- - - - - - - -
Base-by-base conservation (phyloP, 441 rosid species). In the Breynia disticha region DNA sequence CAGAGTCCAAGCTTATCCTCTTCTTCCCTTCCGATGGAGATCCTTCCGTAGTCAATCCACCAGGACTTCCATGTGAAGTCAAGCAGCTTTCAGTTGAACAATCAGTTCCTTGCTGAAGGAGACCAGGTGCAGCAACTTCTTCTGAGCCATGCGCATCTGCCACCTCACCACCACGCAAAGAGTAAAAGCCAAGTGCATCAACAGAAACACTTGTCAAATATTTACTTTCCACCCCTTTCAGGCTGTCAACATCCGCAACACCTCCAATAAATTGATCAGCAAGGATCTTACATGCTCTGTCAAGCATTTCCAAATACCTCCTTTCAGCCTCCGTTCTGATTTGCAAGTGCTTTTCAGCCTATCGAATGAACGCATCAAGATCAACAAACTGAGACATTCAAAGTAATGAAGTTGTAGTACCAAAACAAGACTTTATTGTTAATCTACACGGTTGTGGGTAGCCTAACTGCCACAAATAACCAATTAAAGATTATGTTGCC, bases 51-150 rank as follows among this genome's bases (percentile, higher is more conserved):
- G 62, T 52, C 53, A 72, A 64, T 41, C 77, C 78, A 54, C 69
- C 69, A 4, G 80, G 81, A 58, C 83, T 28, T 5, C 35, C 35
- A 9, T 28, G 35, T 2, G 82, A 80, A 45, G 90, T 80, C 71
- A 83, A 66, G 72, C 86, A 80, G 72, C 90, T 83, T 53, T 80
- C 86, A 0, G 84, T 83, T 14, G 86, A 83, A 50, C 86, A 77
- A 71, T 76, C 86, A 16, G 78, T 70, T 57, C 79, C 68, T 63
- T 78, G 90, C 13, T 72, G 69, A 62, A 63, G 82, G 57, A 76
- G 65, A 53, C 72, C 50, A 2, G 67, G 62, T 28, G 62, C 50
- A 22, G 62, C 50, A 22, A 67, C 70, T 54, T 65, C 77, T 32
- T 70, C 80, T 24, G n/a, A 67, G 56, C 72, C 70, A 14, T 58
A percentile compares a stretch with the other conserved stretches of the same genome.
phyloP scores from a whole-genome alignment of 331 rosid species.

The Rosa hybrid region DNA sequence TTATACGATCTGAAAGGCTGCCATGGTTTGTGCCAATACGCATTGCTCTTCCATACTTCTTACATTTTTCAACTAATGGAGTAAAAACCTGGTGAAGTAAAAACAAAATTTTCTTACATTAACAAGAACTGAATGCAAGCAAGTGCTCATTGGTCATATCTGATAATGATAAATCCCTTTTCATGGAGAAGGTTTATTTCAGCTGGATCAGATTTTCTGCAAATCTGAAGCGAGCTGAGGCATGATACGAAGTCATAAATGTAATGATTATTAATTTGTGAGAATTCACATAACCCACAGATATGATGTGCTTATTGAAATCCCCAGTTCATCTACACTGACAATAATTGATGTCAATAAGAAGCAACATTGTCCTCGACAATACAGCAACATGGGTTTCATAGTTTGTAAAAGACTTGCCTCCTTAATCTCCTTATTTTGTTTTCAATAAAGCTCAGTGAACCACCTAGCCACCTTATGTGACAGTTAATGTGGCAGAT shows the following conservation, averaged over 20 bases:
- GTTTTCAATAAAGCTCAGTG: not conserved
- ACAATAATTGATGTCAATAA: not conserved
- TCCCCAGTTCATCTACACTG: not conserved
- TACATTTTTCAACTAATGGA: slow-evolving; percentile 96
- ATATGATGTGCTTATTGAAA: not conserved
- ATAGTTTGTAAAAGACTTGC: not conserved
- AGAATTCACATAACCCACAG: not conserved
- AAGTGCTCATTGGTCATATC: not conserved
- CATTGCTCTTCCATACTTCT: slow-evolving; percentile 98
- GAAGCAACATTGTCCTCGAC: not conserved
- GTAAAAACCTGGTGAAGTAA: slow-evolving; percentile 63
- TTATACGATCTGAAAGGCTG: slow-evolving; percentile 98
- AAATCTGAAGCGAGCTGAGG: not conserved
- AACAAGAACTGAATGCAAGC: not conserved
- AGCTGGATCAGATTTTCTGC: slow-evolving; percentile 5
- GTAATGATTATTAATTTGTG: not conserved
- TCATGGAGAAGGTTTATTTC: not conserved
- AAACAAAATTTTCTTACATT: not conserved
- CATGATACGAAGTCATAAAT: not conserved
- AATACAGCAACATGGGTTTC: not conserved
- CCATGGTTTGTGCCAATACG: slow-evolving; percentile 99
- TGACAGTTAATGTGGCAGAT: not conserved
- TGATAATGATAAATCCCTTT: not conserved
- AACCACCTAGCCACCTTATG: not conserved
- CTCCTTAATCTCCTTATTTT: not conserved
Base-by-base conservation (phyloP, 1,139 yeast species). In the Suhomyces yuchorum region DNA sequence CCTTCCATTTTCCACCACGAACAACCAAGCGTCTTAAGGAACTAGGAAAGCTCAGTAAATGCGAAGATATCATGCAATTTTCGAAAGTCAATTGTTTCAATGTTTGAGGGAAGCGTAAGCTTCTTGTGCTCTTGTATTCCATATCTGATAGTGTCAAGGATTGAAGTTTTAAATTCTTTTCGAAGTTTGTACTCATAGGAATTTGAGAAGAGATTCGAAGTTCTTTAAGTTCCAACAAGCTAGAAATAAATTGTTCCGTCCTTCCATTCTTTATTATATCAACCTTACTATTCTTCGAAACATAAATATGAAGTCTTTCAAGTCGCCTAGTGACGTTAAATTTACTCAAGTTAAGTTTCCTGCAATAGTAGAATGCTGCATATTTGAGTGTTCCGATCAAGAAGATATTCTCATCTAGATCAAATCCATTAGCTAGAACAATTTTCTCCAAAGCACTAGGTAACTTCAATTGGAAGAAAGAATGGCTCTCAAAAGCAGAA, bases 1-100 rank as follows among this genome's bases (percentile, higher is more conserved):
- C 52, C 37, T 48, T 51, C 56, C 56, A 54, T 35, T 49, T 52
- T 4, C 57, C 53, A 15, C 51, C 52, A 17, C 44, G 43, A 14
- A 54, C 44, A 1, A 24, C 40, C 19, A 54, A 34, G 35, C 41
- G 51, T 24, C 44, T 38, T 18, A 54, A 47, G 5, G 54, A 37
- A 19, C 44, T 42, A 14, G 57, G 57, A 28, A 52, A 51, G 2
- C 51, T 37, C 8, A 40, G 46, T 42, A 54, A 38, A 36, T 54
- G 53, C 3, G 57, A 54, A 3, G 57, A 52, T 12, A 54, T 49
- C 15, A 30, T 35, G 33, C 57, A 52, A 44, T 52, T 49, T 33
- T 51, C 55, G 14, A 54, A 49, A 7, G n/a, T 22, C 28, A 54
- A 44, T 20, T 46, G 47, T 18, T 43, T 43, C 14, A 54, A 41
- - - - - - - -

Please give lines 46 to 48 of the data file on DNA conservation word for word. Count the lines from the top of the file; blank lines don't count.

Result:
- C 51, T 37, C 8, A 40, G 46, T 42, A 54, A 38, A 36, T 54
- G 53, C 3, G 57, A 54, A 3, G 57, A 52, T 12, A 54, T 49
- C 15, A 30, T 35, G 33, C 57, A 52, A 44, T 52, T 49, T 33